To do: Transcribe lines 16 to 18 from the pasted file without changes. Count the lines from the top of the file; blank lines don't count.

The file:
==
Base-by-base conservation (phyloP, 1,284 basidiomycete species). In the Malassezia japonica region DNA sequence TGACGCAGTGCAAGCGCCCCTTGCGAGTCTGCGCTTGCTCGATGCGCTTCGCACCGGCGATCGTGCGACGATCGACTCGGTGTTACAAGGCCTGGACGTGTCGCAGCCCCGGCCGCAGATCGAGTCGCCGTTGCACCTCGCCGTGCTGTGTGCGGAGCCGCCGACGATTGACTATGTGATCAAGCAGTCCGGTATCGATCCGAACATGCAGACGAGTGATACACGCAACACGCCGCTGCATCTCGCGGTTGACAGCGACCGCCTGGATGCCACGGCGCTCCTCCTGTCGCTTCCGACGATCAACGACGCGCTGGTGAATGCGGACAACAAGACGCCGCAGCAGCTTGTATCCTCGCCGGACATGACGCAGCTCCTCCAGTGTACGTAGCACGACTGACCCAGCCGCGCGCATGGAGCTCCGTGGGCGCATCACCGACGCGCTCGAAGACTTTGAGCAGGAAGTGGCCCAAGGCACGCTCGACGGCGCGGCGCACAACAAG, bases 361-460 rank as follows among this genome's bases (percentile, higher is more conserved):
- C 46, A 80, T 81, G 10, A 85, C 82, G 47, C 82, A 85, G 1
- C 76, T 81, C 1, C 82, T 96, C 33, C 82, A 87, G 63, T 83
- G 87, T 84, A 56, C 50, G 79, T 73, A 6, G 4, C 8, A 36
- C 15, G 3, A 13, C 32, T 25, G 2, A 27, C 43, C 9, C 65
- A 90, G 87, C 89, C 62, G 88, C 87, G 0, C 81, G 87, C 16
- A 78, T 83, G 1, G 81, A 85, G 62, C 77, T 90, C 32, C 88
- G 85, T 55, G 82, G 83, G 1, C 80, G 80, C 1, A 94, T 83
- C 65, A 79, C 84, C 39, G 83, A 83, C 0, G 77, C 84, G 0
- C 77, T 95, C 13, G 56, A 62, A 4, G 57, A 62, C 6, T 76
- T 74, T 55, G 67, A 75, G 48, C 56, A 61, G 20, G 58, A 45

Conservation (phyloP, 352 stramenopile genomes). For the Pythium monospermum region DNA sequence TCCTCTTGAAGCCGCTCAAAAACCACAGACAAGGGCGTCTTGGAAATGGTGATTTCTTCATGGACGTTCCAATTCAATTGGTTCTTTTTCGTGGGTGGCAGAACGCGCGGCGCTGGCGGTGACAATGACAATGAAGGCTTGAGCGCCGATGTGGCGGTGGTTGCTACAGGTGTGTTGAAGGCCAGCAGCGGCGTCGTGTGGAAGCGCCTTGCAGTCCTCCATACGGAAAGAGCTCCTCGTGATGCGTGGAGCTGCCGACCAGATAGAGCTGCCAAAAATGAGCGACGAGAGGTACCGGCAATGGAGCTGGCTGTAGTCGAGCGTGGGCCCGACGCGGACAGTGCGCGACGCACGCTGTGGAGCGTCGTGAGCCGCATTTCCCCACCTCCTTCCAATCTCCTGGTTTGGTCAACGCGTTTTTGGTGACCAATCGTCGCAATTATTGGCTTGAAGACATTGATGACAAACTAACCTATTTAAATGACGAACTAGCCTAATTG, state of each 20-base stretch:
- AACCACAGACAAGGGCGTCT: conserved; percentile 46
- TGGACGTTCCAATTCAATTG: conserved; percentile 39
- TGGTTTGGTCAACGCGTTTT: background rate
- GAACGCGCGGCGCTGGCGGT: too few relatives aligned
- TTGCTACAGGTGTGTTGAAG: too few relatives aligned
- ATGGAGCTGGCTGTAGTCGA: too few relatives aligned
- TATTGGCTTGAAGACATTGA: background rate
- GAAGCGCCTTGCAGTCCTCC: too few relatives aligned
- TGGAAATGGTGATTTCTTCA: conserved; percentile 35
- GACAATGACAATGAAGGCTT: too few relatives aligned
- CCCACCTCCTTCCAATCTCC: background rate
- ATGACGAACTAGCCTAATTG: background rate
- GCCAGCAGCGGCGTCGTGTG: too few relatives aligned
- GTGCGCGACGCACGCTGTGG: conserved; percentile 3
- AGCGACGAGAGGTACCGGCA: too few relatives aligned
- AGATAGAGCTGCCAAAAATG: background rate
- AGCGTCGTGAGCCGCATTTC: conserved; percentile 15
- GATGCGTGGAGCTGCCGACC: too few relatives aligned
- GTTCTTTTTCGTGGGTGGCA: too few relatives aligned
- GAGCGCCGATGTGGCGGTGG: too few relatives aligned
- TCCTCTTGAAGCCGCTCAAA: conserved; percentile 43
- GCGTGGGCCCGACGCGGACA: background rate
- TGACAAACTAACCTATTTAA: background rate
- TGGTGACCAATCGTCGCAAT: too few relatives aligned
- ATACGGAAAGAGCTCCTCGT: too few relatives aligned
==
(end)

- GAACGCGCGGCGCTGGCGGT: too few relatives aligned
- TTGCTACAGGTGTGTTGAAG: too few relatives aligned
- ATGGAGCTGGCTGTAGTCGA: too few relatives aligned